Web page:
The investigation found there were missed opportunities to mitigate the risk of him taking his own life, staff did not respond adequately when Mr R threatened to harm himself and the Trust failed to properly assess and manage risk.

Essex Police carried out an investigation into up to 25 deaths at the trust. Though the force found "basic failings", the case did not meet the threshold for corporate manslaughter.

The Health and Safety Executive continues to conduct a separate investigation into how the trust managed wards in relation to ligature points between October 2004 and March 2015.
NHS care providers left autistic children at risk of self-harm.

Inquiry finds needs of highly troubled under-18s in Staffordshire were neglected.


Potentially suicidal autistic children with mental health problems in Staffordshire have been left at risk of self-harm after receiving inadequate and unsafe care, according to a damning leaked internal NHS report.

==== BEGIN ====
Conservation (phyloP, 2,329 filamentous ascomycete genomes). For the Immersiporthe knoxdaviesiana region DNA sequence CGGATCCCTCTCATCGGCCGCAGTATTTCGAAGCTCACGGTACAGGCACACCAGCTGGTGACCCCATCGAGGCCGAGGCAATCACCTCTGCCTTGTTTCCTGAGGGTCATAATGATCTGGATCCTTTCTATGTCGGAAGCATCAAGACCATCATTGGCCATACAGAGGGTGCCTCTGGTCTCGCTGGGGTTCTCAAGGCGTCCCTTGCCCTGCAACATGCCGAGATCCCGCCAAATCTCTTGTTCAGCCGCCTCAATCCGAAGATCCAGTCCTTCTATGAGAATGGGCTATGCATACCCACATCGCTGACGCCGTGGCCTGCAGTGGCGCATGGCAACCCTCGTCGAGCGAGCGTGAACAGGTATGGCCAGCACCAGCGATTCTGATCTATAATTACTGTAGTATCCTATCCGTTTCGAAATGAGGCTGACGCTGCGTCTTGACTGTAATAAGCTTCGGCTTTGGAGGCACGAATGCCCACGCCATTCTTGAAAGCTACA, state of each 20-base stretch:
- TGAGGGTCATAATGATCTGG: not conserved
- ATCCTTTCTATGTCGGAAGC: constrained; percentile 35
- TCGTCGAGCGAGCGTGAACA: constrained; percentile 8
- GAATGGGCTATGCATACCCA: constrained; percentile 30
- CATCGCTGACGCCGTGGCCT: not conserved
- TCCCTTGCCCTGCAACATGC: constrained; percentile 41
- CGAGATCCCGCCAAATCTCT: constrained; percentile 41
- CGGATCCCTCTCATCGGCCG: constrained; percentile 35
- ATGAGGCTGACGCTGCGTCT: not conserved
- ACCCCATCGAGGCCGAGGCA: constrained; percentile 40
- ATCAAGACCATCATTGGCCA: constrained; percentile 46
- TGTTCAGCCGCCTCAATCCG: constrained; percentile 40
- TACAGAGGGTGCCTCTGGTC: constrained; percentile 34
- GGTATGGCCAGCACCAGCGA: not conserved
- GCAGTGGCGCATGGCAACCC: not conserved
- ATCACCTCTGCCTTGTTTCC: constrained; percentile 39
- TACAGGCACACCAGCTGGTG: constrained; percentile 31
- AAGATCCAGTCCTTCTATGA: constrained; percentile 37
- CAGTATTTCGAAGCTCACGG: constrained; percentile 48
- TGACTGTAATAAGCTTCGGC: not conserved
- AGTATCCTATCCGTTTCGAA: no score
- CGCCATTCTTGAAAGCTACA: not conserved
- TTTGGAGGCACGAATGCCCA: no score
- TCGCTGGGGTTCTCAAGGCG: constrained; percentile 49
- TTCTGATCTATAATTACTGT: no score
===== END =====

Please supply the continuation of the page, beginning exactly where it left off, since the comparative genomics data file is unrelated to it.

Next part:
An inquiry, sparked by parents’ serious concerns, found that the needs of highly troubled under-18s in the county were neglected as a result of significant failings in care provision by the two NHS-funded providers in the area.

The inquiry team’s unpublished 37-page report – seen by the Guardian – outlines how vulnerable young autistic people with problems including anxiety faced long delays in receiving specialist help and were repeatedly passed between different services. The two care providers argued over which of them was responsible for the child’s care, as one focused on autism and the other on mental health issues.